More notes:

  • “You are invited” and “KBOO presents” are allowed and are not considered promotional language.
  • We can announce co-sponsorships as often as we like.
  • We can promote in our Listener Guide and website using any language that doesn’t present IRS issues.
  • Why does NPR seem to “get away” with a lot?  1) They receive non-binding FCC opinions on their material.  2) There has to be a complaint to have an FCC action.  Community stations get more complaints because most of them come from “disgruntled employees and volunteers.”   Ouch.

From the FCC on  WNCW:

Noncommercial broadcasters are generally prohibited from broadcasting messages that promote the products, services or businesses of for profit entities, if made in exchange for remuneration.  However, where "economic consideration" is not the basis for the broadcast of particular announcements, noncommercial stations may broadcast messages promoting local "transitory events," such as movies, plays, concerts, etc., including ticket prices and information, so that listeners may be informed as to local happenings.  In this case, complainant Bill Bost claims that the station broadcast announcements in October, 2000, promoting a for-profit concert event, “The WNCW Mountain Oasis Music Festival,” transcripts of which are attached.  Mr. Bost contends that the music festival was not the station’s own event, but was jointly sponsored with ACE, and thus served to impermissibly benefit a for-profit entity.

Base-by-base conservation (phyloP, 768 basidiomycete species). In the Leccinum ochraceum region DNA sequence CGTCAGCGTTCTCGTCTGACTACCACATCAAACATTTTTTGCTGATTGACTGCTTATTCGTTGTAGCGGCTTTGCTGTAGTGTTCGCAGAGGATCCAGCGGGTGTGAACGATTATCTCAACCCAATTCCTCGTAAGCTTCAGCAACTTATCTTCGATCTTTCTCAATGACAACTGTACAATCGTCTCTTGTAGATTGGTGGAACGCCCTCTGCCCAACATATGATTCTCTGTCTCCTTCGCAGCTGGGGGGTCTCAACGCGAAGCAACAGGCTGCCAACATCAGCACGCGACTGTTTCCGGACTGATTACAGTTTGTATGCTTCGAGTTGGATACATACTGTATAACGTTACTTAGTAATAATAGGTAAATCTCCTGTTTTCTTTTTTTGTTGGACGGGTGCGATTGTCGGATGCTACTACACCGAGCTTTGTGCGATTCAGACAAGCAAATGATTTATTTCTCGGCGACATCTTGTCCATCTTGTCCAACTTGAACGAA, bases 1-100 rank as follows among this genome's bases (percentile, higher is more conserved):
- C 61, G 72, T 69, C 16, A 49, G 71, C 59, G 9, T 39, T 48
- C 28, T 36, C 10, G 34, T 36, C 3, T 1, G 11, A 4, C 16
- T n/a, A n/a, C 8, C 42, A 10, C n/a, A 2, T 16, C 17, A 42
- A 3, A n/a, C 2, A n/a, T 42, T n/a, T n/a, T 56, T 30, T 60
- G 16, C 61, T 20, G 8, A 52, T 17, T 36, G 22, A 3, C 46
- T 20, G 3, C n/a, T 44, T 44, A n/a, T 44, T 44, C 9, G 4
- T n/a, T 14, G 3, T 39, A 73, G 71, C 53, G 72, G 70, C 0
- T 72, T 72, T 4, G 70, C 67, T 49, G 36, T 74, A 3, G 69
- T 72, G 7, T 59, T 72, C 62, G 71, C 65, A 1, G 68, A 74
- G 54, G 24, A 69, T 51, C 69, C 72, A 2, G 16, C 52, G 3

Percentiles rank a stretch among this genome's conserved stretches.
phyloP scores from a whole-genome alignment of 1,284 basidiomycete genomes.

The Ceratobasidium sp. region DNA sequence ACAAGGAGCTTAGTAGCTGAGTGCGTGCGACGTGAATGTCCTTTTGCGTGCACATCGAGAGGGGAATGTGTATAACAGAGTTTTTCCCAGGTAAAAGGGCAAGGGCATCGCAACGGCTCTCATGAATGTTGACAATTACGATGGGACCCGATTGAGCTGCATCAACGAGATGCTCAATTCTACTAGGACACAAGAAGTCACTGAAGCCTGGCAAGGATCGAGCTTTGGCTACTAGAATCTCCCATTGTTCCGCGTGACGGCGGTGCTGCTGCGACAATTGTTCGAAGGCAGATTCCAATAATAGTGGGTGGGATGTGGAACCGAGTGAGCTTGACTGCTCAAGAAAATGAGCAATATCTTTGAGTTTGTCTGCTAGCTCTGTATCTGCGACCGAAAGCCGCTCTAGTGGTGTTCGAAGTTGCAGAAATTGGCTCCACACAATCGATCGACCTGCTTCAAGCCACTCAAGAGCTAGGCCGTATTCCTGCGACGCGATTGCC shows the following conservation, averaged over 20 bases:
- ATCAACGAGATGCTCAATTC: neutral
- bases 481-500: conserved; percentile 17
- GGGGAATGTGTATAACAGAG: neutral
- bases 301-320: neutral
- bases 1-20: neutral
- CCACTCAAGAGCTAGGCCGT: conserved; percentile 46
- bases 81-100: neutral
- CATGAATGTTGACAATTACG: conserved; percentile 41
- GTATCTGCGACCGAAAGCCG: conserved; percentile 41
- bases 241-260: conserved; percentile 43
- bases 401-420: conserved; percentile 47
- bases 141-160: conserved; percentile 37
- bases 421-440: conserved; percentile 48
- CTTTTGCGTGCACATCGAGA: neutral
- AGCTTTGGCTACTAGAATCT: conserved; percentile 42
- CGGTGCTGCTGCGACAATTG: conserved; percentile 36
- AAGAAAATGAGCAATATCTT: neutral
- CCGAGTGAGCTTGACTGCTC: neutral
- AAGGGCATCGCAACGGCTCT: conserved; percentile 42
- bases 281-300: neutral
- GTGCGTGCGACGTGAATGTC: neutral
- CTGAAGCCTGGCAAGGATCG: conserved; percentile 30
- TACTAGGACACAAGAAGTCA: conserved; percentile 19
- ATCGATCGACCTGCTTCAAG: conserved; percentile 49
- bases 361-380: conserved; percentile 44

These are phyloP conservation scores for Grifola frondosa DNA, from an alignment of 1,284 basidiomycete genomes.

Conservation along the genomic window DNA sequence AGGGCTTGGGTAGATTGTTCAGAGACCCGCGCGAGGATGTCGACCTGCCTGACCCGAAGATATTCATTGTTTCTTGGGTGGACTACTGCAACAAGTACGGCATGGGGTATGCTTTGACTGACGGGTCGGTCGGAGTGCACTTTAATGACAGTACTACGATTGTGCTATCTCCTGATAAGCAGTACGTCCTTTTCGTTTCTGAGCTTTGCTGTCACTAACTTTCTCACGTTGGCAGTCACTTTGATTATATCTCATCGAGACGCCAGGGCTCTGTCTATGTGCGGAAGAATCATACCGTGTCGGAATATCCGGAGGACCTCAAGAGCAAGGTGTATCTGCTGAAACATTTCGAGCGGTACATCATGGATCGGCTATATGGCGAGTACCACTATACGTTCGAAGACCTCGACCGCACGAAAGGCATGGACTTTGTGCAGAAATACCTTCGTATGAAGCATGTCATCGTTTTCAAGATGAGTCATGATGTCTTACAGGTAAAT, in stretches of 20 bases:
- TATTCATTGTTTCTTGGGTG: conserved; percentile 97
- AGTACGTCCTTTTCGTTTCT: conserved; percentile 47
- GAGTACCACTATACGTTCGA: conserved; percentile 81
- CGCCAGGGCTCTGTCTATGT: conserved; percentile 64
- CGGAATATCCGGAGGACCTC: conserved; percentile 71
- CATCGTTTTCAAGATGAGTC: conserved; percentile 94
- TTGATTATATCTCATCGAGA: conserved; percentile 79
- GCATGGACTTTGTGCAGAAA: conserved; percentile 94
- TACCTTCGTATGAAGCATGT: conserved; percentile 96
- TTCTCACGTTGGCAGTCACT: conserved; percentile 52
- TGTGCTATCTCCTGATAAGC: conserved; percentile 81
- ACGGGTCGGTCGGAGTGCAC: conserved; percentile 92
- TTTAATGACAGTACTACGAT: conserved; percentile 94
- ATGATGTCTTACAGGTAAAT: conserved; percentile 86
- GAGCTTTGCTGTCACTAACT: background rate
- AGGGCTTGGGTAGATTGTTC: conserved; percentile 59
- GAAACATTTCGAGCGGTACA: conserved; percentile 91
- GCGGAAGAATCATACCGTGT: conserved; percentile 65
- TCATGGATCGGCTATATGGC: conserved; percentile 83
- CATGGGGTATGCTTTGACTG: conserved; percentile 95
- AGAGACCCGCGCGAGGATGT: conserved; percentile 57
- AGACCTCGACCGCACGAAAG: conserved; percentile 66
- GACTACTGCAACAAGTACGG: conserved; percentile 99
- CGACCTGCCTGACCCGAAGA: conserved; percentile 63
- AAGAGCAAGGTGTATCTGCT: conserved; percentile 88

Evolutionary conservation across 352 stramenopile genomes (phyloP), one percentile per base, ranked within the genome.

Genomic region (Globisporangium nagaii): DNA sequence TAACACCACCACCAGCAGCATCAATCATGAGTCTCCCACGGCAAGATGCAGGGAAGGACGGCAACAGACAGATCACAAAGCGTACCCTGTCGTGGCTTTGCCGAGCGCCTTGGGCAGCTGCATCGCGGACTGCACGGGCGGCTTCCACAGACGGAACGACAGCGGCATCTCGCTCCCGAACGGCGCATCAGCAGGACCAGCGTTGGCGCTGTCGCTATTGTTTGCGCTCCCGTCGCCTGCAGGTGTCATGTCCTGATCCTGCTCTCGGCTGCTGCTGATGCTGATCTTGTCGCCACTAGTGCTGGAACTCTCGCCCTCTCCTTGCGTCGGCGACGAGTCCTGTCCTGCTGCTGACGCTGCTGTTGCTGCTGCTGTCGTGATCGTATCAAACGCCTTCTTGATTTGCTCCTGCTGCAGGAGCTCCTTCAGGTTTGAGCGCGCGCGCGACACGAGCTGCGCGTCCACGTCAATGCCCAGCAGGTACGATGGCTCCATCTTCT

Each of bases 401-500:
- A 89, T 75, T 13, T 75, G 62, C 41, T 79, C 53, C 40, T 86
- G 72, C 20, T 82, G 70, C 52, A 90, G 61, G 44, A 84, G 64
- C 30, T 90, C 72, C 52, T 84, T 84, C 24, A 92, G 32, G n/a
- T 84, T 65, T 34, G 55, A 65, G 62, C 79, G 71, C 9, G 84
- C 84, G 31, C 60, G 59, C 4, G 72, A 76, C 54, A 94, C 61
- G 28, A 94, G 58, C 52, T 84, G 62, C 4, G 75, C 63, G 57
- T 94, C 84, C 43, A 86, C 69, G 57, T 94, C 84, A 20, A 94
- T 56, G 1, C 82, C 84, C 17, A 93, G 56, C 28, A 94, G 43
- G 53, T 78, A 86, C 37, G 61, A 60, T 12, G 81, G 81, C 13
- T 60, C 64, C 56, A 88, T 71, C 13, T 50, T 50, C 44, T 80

Can a programmer make a donor acknowledgement for someone who supported their own work?

Situation:  A programmer has someone maintaining their website in exchange for on-air announcements.  Can the programmer do this?  

According to John Crigler, “No”:
  1. The primary issue is that underwriting must give value to the station, but support for her website has no value for the station.  The programmer is therefore using KBOO air time to thank someone for something that didn’t give value to KBOO.  It’s illegal.
  2. The smaller issue is that we must have consistency of underwriting rate, and this situation doesn’t meet that test.

How is this different from a program that thanks donors who supported the show?  For example, Dmae gets grants to produce a program.  The grantors are mentioned.
  1. The station is getting the program in exchange for including the donor acknowledgements.  Therefore we have agreed to air the donor acknowledgements in exchange for the right to air the program (we are receiving value).